Sshhh! Cycling’s way down the list of noise polluters. A well-maintained bike on a smooth surface can be near-silent (assuming the rider isn’t wearing chain mail, playing a bugle or both). The peacefulness is one of its pleasures.
So that makes a bicycle a relatively good platform for collecting other sounds on the move. What you do with those noises is up to you and different scientists are doing surprising things.
There’s a team in Austria that’s been eavesdropping on a rider as she pedals around the town of Graz. She knew about it. Before she started she phoned the lab and kept the call connected. The researchers were able to hear all the sounds around her wherever she cycled.
Then they analysed the audible clues and, like sound detectives with their ears to the ground, they succeeded in working out her route just from the noises they heard through her phone. It’s an impressive result.
It’s not clear from this experiment who had the most fun but it does show that even if you doubt the existance of Big Brother (he does exist), it seems that he doesn’t need to watch you to find out where you are. All he has to do is listen and he’s got you located.
The research paper will download when you click here.
Elsewhere, three unfamous (as yet) Belgians have been cycling round cities capturing the traffic noise as they ride. At the same time they’ve been sampling the air, not just through their own mouths and noses but also through chemical sensors.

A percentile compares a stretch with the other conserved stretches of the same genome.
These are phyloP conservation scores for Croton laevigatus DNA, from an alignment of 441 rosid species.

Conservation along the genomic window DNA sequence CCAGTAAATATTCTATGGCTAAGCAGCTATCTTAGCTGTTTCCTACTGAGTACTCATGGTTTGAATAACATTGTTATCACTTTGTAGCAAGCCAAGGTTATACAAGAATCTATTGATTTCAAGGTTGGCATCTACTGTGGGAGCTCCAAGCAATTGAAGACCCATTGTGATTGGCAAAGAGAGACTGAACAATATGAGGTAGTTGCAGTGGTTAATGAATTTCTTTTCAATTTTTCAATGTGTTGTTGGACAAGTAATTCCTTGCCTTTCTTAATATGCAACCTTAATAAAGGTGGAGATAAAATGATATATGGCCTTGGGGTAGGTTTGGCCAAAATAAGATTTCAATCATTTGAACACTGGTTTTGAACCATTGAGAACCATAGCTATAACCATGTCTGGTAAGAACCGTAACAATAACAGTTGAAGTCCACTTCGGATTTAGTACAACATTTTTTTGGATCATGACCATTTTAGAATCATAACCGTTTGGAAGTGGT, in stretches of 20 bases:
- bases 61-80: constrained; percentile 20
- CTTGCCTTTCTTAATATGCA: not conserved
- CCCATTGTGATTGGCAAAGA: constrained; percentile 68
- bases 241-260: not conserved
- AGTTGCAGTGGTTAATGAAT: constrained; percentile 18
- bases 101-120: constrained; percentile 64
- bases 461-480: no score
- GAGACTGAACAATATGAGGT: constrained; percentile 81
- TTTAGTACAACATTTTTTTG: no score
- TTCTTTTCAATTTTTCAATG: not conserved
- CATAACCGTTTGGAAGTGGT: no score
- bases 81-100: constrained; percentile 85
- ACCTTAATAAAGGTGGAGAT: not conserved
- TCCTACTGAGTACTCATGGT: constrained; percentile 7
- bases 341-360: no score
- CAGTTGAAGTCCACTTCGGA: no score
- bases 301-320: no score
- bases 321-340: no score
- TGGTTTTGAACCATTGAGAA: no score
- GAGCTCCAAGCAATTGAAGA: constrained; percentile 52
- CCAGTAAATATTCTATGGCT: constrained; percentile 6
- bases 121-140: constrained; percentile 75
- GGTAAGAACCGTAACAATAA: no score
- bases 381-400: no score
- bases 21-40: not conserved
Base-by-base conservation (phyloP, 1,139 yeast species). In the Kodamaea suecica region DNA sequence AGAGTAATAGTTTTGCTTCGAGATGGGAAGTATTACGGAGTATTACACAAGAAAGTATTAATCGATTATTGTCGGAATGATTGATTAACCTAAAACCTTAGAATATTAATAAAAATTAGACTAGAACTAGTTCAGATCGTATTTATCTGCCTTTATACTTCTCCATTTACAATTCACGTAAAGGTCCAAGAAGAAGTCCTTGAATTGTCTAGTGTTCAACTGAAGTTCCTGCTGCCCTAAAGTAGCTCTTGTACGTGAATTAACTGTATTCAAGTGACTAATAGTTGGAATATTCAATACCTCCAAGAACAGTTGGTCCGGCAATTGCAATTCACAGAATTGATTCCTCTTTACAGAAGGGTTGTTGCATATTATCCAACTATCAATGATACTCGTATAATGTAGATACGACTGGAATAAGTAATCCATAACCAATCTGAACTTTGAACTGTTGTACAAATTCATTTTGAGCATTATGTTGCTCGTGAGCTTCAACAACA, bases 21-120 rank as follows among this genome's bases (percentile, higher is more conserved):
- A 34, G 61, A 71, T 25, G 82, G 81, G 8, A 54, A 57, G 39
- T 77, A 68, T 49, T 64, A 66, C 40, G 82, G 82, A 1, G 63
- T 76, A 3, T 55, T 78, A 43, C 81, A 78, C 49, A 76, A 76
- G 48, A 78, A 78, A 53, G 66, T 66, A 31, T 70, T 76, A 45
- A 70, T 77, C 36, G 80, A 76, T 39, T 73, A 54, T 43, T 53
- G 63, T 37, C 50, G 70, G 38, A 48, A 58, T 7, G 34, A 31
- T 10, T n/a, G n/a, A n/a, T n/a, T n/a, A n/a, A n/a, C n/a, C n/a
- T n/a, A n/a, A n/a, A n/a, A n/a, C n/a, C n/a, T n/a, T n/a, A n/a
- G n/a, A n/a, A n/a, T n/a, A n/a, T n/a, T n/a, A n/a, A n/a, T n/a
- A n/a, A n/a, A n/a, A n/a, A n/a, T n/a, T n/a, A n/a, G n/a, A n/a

They made 200 trips and then calculated that there is a relationship between traffic noise and the level of carbon particles that pollute the air. This shouldn’t be very surprising because it stands to reason that the more traffic there is, the noiser it is and the greater the quantity of pollutants they are pumping into the atmosphere.
Here’s the clever thing about the research. Lots of people want to know how dirty the air is in our city streets at different times of day and in different weather conditions. The general aim is to keep the air cleaner somehow or other and thus improve everybody’s health. The problem, though, is that air quality monitoring equipment isn’t cheap.
By showing that noise levels are a reliable indicator of air pollution levels, the Belgian team says that audio recordings captured by street-level microphones can reveal the truth just as effectvely as air quality sensors. And microphones are much, much cheaper.
How ironic that the toxic emissions from motor vehicles will be more easily monitored because of an experiment by cyclists.
The abstract of the research can be seen here.